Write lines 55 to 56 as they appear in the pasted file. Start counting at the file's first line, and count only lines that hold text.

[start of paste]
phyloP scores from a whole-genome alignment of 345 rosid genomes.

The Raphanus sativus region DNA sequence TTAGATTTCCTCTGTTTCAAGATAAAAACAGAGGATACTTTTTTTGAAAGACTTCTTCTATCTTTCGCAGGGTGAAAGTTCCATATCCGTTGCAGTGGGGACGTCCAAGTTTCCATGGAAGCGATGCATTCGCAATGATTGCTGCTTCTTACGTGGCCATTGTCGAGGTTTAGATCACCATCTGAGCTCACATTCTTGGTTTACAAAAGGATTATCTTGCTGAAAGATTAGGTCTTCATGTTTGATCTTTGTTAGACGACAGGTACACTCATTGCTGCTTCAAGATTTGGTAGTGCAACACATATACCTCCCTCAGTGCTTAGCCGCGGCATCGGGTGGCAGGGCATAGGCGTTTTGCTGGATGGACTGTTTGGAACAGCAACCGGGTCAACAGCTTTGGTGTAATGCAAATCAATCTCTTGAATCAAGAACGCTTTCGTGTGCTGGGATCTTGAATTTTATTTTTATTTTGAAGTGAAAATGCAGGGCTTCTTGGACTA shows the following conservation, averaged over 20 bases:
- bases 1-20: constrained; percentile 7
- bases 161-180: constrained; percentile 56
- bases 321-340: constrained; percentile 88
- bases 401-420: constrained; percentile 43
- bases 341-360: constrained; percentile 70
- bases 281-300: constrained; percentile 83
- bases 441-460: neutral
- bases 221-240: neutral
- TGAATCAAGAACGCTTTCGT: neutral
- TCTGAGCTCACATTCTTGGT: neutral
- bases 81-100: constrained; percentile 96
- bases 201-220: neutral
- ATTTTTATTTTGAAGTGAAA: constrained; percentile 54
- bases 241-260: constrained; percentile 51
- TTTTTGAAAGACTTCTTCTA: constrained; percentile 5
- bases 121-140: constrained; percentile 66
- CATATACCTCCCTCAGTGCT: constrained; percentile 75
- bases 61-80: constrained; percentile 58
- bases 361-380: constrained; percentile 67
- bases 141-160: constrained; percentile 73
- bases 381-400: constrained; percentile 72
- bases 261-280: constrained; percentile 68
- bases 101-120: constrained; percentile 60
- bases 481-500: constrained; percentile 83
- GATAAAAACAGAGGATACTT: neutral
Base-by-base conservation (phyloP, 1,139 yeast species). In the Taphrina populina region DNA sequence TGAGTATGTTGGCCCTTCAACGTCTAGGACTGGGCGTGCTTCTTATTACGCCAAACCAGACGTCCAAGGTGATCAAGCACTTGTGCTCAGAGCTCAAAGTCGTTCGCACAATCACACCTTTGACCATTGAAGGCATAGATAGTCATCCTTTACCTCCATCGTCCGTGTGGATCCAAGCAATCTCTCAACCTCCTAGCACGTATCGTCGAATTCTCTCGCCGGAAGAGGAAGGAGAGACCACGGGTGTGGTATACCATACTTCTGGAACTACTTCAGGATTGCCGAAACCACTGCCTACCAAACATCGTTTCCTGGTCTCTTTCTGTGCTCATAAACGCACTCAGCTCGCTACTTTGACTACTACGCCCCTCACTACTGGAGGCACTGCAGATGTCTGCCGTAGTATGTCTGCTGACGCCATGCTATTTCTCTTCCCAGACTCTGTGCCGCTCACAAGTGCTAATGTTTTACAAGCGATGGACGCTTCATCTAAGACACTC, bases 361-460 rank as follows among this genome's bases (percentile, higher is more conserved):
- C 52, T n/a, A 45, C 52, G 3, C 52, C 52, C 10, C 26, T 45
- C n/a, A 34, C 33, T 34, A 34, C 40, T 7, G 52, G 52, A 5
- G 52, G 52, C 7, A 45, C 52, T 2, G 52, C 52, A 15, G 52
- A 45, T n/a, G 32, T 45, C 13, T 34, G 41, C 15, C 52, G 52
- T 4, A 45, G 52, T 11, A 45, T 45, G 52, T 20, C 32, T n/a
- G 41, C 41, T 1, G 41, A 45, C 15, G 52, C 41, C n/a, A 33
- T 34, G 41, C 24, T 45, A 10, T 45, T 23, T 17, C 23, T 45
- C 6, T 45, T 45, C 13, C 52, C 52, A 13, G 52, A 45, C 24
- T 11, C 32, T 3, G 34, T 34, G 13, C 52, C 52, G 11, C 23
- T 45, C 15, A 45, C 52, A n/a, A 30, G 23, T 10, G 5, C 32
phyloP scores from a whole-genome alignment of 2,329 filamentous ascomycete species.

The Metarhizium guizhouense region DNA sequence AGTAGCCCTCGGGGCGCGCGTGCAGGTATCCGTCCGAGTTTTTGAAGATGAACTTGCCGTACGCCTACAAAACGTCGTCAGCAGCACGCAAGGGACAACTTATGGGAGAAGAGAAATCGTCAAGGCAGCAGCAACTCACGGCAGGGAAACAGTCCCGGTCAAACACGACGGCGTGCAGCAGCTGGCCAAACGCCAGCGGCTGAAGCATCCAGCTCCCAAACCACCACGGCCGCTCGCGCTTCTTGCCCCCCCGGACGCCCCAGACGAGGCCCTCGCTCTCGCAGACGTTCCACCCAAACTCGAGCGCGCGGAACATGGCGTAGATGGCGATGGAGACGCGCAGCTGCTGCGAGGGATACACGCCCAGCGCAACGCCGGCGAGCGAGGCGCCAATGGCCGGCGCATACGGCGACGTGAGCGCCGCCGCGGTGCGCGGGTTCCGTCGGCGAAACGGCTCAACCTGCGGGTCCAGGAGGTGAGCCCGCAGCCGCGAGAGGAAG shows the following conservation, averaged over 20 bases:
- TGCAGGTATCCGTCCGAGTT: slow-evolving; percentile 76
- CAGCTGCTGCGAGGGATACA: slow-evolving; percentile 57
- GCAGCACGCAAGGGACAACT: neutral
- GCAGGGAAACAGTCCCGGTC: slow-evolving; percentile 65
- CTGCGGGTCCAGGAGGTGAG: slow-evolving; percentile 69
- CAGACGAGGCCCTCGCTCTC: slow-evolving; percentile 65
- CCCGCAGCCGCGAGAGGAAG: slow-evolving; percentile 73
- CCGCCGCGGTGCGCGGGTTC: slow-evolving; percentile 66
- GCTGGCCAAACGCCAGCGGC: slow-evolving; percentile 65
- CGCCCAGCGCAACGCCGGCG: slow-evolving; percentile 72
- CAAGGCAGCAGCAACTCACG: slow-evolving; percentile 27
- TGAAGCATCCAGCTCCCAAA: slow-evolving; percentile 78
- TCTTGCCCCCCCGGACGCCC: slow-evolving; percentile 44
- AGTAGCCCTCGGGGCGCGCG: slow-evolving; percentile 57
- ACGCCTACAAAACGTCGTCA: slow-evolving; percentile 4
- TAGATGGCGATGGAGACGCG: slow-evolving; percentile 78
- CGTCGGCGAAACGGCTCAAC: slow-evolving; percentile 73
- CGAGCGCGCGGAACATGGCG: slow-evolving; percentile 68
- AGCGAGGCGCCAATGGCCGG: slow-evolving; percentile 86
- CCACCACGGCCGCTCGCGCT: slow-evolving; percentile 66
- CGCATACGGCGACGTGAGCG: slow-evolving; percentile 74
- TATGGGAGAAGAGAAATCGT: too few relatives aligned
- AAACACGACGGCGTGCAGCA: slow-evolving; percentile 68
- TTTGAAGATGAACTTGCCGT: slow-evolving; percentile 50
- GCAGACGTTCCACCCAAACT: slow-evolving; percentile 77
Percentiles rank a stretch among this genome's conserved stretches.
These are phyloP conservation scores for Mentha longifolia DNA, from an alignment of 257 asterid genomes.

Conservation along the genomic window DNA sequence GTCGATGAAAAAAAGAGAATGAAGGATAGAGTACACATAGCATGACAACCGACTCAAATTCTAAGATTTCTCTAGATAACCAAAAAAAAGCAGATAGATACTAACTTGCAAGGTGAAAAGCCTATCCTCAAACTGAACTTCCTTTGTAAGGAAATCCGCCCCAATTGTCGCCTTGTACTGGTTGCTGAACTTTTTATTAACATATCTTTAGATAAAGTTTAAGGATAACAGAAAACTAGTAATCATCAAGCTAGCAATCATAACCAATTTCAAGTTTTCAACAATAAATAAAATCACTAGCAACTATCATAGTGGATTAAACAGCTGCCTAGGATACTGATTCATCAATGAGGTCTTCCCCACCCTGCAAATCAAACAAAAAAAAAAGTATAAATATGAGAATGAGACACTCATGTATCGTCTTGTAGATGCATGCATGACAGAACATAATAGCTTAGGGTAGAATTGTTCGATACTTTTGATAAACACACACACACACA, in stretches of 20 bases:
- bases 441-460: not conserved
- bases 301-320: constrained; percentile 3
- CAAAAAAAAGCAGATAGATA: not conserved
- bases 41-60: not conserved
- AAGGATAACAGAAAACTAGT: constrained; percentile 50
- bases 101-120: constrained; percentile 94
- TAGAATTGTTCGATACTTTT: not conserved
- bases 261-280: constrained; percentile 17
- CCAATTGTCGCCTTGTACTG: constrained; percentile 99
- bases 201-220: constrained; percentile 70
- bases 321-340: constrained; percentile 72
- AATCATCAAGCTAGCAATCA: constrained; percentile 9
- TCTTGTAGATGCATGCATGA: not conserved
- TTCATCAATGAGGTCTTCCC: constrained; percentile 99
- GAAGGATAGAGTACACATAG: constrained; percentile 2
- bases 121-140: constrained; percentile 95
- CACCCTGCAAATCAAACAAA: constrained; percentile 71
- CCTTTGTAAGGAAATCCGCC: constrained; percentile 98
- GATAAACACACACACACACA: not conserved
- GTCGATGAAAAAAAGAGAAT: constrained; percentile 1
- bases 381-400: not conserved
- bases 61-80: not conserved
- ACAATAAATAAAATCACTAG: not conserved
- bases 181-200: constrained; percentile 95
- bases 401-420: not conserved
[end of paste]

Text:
- ACGCCTACAAAACGTCGTCA: slow-evolving; percentile 4
- TAGATGGCGATGGAGACGCG: slow-evolving; percentile 78